Narrative Family Counseling Approach
Narrative therapy is a social constructive philosophical approach to psychotherapy that has been developed to help clients deconstruct their negative and self-defeating life stories while rebuilding healthy and positive life stories through the use of various techniques. This paper will discuss the leading figures, some concepts and techniques, ethics, some similarities and dissimilarities of other theories compared to Narrative therapy. This paper will also address my personal integration of faith regarding the theory of Narrative therapy.
Narrative Family Counseling Approach
The roots of family therapy emerged out of individual therapy in 1950 when they realized that it was necessary to look at outside influences on the individual to help understand and treat their presenting problem (Clough, p, 2). Psychotherapy then expanded to include group approaches further enriching communication and relationships. In 1960, systemic changes began to include social and political ideals from where “distinct schools of family therapy” developed in 1970 (Clough, p. 2). Going forward, changes in philosophy furthered political and societal horizons toward constructivism and social constructionism (Clough, p. 2). “Constructivism suggests that there is no single reality only different perspective of the same situation, which is influenced by a person personality, situation, and experiences “(Clough, p. 2). “Social constructionism builds upon that perspective and includes social and cultural views which shapes the individuals meaning and affects their behaviors, interactions, and emotional responses” (Clough, p. 2). These changes over time have helped to evolve the therapist role from the “expert’ to the collaborator. From here, the emphasis and role of language and communication was implemented by the Milan systemic school which suggests that the two can shape our identity due to our societal interactions (Clough, p. 2). Both combined, language and social constructionism has helped bridge family therapy and narrative approaches leading to the development of Narrative Therapy (NT). Michael White and David Epston where the main creators of Narrative Therapy (NT) (Murdock, 2009, p. 493). Michael White is from Australia and David Epston is from New Zealand (Mudock, 2009, p. 493). Michael and Epston were both social workers by training and work more with family therapy than individual therapy” (Murdock, 2009, p. 493). After crossing paths, White and Epston realized a common interest that they had in anthropology and set it as their basis for family therapy (Murdock, 2009, p. 493).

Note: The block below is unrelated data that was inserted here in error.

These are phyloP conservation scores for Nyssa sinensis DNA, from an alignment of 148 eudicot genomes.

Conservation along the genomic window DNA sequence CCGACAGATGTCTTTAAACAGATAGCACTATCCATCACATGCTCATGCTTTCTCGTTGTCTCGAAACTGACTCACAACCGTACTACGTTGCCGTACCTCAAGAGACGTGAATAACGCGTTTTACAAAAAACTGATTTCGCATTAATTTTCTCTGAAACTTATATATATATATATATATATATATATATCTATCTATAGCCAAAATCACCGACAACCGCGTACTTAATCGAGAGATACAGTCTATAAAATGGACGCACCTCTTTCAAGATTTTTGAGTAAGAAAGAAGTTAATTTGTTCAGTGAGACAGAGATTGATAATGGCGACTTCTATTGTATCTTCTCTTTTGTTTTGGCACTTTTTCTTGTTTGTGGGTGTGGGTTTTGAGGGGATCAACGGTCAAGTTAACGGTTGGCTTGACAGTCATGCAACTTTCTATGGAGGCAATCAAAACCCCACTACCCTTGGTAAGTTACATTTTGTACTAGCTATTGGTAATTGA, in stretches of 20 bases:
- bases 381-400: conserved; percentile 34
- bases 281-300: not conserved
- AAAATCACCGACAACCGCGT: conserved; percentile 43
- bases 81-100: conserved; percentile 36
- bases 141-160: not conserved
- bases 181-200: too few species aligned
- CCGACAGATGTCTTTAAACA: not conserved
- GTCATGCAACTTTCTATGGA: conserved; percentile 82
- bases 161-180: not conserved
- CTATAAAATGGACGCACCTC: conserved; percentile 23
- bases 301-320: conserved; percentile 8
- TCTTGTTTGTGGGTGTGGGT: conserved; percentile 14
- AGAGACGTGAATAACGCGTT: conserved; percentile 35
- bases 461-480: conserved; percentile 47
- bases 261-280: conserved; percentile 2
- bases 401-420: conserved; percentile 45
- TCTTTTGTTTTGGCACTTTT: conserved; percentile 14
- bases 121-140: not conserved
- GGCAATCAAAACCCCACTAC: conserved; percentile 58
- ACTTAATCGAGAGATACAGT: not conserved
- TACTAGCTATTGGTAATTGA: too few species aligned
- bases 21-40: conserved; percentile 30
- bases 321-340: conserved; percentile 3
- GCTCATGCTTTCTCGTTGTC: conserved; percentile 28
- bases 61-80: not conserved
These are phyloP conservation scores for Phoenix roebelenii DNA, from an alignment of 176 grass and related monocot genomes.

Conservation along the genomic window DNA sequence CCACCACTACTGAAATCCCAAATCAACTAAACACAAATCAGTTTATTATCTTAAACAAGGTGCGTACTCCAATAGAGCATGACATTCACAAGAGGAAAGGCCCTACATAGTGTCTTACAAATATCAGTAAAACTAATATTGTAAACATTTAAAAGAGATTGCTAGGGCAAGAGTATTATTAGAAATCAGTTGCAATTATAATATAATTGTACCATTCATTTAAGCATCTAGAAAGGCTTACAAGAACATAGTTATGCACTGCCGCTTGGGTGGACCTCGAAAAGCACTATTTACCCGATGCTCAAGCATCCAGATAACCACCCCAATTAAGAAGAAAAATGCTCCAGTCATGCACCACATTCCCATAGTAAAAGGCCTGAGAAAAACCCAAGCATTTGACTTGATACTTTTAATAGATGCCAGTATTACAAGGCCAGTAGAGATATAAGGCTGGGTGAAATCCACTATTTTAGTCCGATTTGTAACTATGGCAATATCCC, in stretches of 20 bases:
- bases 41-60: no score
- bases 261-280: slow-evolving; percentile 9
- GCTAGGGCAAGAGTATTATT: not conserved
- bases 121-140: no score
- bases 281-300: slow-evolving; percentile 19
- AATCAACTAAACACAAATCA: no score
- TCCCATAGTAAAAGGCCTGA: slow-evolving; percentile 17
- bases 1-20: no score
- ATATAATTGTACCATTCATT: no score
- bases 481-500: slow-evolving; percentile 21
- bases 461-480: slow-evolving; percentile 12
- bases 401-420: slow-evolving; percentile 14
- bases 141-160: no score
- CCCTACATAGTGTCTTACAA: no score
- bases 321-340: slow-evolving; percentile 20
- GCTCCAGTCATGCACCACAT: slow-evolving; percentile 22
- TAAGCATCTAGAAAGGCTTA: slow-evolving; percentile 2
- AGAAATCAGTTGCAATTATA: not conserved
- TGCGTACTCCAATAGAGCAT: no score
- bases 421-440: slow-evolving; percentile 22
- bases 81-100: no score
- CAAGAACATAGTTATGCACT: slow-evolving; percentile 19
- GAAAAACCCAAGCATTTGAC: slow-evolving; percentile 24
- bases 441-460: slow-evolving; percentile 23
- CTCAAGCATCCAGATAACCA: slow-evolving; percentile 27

NT is a postmodern social constructive philosophical approach to psychotherapy. As Goldenberg and Goldenberg (2013) suggest, NT is characterized as “poststructuralism and deconstruction” (p. 397). NT shifts from the more traditional theories and is seen as a non-blaming approach to counseling and community work where the client is the expert in their own lives. The NT process takes a look at the clients past, present, and future. NT can be used universally with various interventions, client’s types, and settings. For example; it can be used in individual, couples, group, or family therapy. According to Neimeyer (1999), NT can be used with different types of grief therapy. NT can be used with clients who have experienced traumas such as rape and abuse (Witney, 2012). NT is useful for all different age groups. Stern (2011) used NT while she was working in a nursing home to help the residents deal with issues such as death. NT is very effective with children as well. Porter (2006) and Ramey (2009) show success with NT to help with problems faced during adolescents. Various fields of practice also have been incorporating the process of NT such as the medical field according to Shapiro (2002). It helps the patient to deal with...
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